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It can be hard to tell, but I'd just judge that fully a half of the citations are English, or at least Scottish English. Can somebody more knowledgeable try to split them and see if it deserves an English L2 header? --Μετάknowledgediscuss/deeds 04:38, 9 June 2012 (UTC)

I remember that a while back I created another entry for a Scottish term (I can't remember which, unfortunately) that turned up on the "Wanted" list on Special:RecentChanges. I initially labelled it as English, with {{Scotland}} qualifiers placed on each sense, but it was later changed to Scots. It's been my practice since to label Scottish terms as Scots. Any guidance on telling Scots from Scottish English would be appreciated. Astral (talk) 05:37, 9 June 2012 (UTC)
1816, 1836, 1885, 1898, and 1899 all look Scots, but I'm no expert. User:Widsith would be able to tell you better, but I'd say that use of auld and apostrophes in place of non-omitted consonants in English (like ha' or ha'e or hae for English have) are good clues. --Μετάknowledgediscuss/deeds 05:52, 9 June 2012 (UTC)
Well it's a judgement call to a certain extent, since Scots and Scottish English are on a continuum and speakers shift between the two constantly. Personally when words are spelled according to their standard English forms and arranged according to familiar English grammar, I would classify them as Scottish English, which goes for all the quotations on this page (with the possible exception of Scott). But from the Citations page, 1885 and 1898 are clearly Scots. Ƿidsiþ 05:57, 9 June 2012 (UTC) With a lot of Scottish authors you'll find that the narrative voice is in (Scottish) English, but much of the reported speech is in ‘full-blown’ Scots. Ƿidsiþ 05:59, 9 June 2012 (UTC)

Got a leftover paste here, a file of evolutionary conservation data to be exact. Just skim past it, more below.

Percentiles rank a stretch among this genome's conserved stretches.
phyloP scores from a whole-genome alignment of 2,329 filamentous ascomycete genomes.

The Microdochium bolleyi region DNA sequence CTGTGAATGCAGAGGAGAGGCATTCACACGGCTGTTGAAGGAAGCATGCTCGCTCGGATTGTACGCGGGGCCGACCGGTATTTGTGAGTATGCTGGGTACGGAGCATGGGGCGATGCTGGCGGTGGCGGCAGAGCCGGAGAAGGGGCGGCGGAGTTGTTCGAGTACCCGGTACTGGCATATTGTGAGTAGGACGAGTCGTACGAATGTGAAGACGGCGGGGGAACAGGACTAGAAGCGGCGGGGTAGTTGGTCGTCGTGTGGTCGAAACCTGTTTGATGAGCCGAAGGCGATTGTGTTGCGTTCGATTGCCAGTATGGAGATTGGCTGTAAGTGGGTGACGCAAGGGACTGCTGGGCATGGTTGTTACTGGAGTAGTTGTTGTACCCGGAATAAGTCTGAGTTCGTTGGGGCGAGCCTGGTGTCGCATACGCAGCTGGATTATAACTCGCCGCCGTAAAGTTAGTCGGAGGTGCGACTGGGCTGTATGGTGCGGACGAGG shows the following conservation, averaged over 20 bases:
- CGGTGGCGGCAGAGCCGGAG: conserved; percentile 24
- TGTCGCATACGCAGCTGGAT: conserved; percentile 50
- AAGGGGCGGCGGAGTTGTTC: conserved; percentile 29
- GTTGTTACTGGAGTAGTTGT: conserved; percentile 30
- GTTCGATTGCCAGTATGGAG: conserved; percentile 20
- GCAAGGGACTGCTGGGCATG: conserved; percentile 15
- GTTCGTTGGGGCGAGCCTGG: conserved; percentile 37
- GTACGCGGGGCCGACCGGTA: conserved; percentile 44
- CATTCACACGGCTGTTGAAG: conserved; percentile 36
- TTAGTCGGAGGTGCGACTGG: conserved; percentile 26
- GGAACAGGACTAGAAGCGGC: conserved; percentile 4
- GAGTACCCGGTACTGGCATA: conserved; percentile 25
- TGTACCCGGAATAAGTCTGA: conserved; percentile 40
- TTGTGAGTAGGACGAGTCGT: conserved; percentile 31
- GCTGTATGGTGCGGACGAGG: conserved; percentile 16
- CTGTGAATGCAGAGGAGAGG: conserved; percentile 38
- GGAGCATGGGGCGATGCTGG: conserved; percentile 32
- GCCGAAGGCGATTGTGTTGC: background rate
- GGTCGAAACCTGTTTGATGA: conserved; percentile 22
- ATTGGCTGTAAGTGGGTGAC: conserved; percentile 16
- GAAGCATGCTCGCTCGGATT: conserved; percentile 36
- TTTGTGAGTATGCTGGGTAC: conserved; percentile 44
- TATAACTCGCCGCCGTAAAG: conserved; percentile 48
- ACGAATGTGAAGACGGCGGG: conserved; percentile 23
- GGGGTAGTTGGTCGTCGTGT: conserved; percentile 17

Thanks for the guidance. How should citations be categorized in cases where the narrative voice is Scottish English but the dialogue is Scots? Also, if the currently-listed citations were to be split between Scottish English and Scots, we would end up with duplicate definitions. Is there a way that usage in both Scottish English and Scots could be acknowledged in the entry while avoiding such redundancy? Astral (talk) 06:23, 9 June 2012 (UTC)
If the word in question appears in a section of Scots dialogue, then I would definitely count that as a Scots citation. As for duplication, it happens all the time, see peely-wally for instance. Some duplication is inevitable, but generally, Scots being considered a foreign language, its definitions are simply glosses and hence often simply refer up to the English section of the same word, if it exists. Ƿidsiþ 06:35, 9 June 2012 (UTC)
Okay, thanks. Looks like splitting the cites and creating separate L2 headers is the best option, then. Astral (talk) 07:52, 9 June 2012 (UTC)
1836 does look structurally like standard English, so is ettering of fash (a phrase wholly new to me) just put in to make a point, or is that a nstural way of speaking? --Μετάknowledgediscuss/deeds 17:11, 9 June 2012 (UTC)
Fash is pretty common in northern England (and Scotland too – my wife, who's Scottish, regularly says dinnae fash yersel’! = ‘don't worry!’) but I must confess ettering is new to me, I assumed it was a dialectal form of uttering but not really sure. Ƿidsiþ 06:26, 10 June 2012 (UTC)